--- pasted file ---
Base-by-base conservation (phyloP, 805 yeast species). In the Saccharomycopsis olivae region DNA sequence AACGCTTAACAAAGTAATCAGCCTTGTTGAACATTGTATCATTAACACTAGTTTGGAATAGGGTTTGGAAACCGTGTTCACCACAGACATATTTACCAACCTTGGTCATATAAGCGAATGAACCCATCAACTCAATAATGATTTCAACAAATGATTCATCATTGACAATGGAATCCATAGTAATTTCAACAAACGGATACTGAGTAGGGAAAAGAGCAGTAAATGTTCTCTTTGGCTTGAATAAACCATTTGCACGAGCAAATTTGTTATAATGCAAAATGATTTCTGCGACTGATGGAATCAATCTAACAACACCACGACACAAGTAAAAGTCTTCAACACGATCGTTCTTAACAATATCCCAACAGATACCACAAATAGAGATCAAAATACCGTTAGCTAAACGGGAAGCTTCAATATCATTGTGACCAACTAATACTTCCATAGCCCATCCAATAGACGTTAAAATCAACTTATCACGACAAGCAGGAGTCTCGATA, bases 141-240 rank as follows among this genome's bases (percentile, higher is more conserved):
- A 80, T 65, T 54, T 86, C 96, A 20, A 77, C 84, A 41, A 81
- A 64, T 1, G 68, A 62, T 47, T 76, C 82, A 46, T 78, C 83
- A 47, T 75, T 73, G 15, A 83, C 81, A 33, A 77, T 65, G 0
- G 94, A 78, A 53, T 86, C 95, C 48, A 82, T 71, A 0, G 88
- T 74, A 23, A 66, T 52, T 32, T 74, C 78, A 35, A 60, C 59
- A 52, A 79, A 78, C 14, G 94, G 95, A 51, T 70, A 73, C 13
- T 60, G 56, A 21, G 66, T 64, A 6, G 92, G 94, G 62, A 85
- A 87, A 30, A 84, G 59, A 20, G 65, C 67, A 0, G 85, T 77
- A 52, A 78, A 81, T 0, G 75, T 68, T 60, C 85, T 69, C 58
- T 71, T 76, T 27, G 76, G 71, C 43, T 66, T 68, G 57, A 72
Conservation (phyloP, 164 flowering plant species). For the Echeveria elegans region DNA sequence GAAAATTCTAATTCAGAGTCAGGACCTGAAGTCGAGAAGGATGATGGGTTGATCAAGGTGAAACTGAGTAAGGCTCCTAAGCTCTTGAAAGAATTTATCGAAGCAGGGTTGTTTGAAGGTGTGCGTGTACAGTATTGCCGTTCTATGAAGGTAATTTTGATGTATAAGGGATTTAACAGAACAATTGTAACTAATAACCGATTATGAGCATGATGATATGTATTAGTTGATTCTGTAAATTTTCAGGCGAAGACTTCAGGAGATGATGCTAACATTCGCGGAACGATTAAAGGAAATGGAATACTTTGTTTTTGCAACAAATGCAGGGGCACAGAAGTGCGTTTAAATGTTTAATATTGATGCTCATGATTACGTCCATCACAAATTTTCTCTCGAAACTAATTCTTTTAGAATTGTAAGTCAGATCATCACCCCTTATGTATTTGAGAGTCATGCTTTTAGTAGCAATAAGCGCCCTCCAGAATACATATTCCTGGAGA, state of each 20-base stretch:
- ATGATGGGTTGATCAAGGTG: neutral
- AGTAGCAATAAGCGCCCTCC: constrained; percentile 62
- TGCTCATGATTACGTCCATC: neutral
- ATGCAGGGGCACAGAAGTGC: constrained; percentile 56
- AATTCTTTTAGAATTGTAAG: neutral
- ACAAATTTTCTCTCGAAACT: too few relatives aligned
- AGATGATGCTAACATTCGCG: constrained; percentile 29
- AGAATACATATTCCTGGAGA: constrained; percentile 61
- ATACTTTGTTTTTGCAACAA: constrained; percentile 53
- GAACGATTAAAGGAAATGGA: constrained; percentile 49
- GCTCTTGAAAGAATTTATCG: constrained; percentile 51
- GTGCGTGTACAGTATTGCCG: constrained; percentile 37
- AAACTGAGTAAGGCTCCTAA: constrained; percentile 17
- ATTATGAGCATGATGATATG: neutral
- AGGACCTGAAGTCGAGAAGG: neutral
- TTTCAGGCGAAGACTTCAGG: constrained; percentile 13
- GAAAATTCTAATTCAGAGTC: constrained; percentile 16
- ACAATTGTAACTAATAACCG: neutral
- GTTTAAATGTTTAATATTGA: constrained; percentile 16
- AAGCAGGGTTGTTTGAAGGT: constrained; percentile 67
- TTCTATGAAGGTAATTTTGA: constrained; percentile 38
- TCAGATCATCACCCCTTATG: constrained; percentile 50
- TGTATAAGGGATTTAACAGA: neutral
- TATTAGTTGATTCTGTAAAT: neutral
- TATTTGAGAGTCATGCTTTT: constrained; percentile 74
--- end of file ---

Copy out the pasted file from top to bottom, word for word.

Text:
Base-by-base conservation (phyloP, 805 yeast species). In the Saccharomycopsis olivae region DNA sequence AACGCTTAACAAAGTAATCAGCCTTGTTGAACATTGTATCATTAACACTAGTTTGGAATAGGGTTTGGAAACCGTGTTCACCACAGACATATTTACCAACCTTGGTCATATAAGCGAATGAACCCATCAACTCAATAATGATTTCAACAAATGATTCATCATTGACAATGGAATCCATAGTAATTTCAACAAACGGATACTGAGTAGGGAAAAGAGCAGTAAATGTTCTCTTTGGCTTGAATAAACCATTTGCACGAGCAAATTTGTTATAATGCAAAATGATTTCTGCGACTGATGGAATCAATCTAACAACACCACGACACAAGTAAAAGTCTTCAACACGATCGTTCTTAACAATATCCCAACAGATACCACAAATAGAGATCAAAATACCGTTAGCTAAACGGGAAGCTTCAATATCATTGTGACCAACTAATACTTCCATAGCCCATCCAATAGACGTTAAAATCAACTTATCACGACAAGCAGGAGTCTCGATA, bases 141-240 rank as follows among this genome's bases (percentile, higher is more conserved):
- A 80, T 65, T 54, T 86, C 96, A 20, A 77, C 84, A 41, A 81
- A 64, T 1, G 68, A 62, T 47, T 76, C 82, A 46, T 78, C 83
- A 47, T 75, T 73, G 15, A 83, C 81, A 33, A 77, T 65, G 0
- G 94, A 78, A 53, T 86, C 95, C 48, A 82, T 71, A 0, G 88
- T 74, A 23, A 66, T 52, T 32, T 74, C 78, A 35, A 60, C 59
- A 52, A 79, A 78, C 14, G 94, G 95, A 51, T 70, A 73, C 13
- T 60, G 56, A 21, G 66, T 64, A 6, G 92, G 94, G 62, A 85
- A 87, A 30, A 84, G 59, A 20, G 65, C 67, A 0, G 85, T 77
- A 52, A 78, A 81, T 0, G 75, T 68, T 60, C 85, T 69, C 58
- T 71, T 76, T 27, G 76, G 71, C 43, T 66, T 68, G 57, A 72
Conservation (phyloP, 164 flowering plant species). For the Echeveria elegans region DNA sequence GAAAATTCTAATTCAGAGTCAGGACCTGAAGTCGAGAAGGATGATGGGTTGATCAAGGTGAAACTGAGTAAGGCTCCTAAGCTCTTGAAAGAATTTATCGAAGCAGGGTTGTTTGAAGGTGTGCGTGTACAGTATTGCCGTTCTATGAAGGTAATTTTGATGTATAAGGGATTTAACAGAACAATTGTAACTAATAACCGATTATGAGCATGATGATATGTATTAGTTGATTCTGTAAATTTTCAGGCGAAGACTTCAGGAGATGATGCTAACATTCGCGGAACGATTAAAGGAAATGGAATACTTTGTTTTTGCAACAAATGCAGGGGCACAGAAGTGCGTTTAAATGTTTAATATTGATGCTCATGATTACGTCCATCACAAATTTTCTCTCGAAACTAATTCTTTTAGAATTGTAAGTCAGATCATCACCCCTTATGTATTTGAGAGTCATGCTTTTAGTAGCAATAAGCGCCCTCCAGAATACATATTCCTGGAGA, state of each 20-base stretch:
- ATGATGGGTTGATCAAGGTG: neutral
- AGTAGCAATAAGCGCCCTCC: constrained; percentile 62
- TGCTCATGATTACGTCCATC: neutral
- ATGCAGGGGCACAGAAGTGC: constrained; percentile 56
- AATTCTTTTAGAATTGTAAG: neutral
- ACAAATTTTCTCTCGAAACT: too few relatives aligned
- AGATGATGCTAACATTCGCG: constrained; percentile 29
- AGAATACATATTCCTGGAGA: constrained; percentile 61
- ATACTTTGTTTTTGCAACAA: constrained; percentile 53
- GAACGATTAAAGGAAATGGA: constrained; percentile 49
- GCTCTTGAAAGAATTTATCG: constrained; percentile 51
- GTGCGTGTACAGTATTGCCG: constrained; percentile 37
- AAACTGAGTAAGGCTCCTAA: constrained; percentile 17
- ATTATGAGCATGATGATATG: neutral
- AGGACCTGAAGTCGAGAAGG: neutral
- TTTCAGGCGAAGACTTCAGG: constrained; percentile 13
- GAAAATTCTAATTCAGAGTC: constrained; percentile 16
- ACAATTGTAACTAATAACCG: neutral
- GTTTAAATGTTTAATATTGA: constrained; percentile 16
- AAGCAGGGTTGTTTGAAGGT: constrained; percentile 67
- TTCTATGAAGGTAATTTTGA: constrained; percentile 38
- TCAGATCATCACCCCTTATG: constrained; percentile 50
- TGTATAAGGGATTTAACAGA: neutral
- TATTAGTTGATTCTGTAAAT: neutral
- TATTTGAGAGTCATGCTTTT: constrained; percentile 74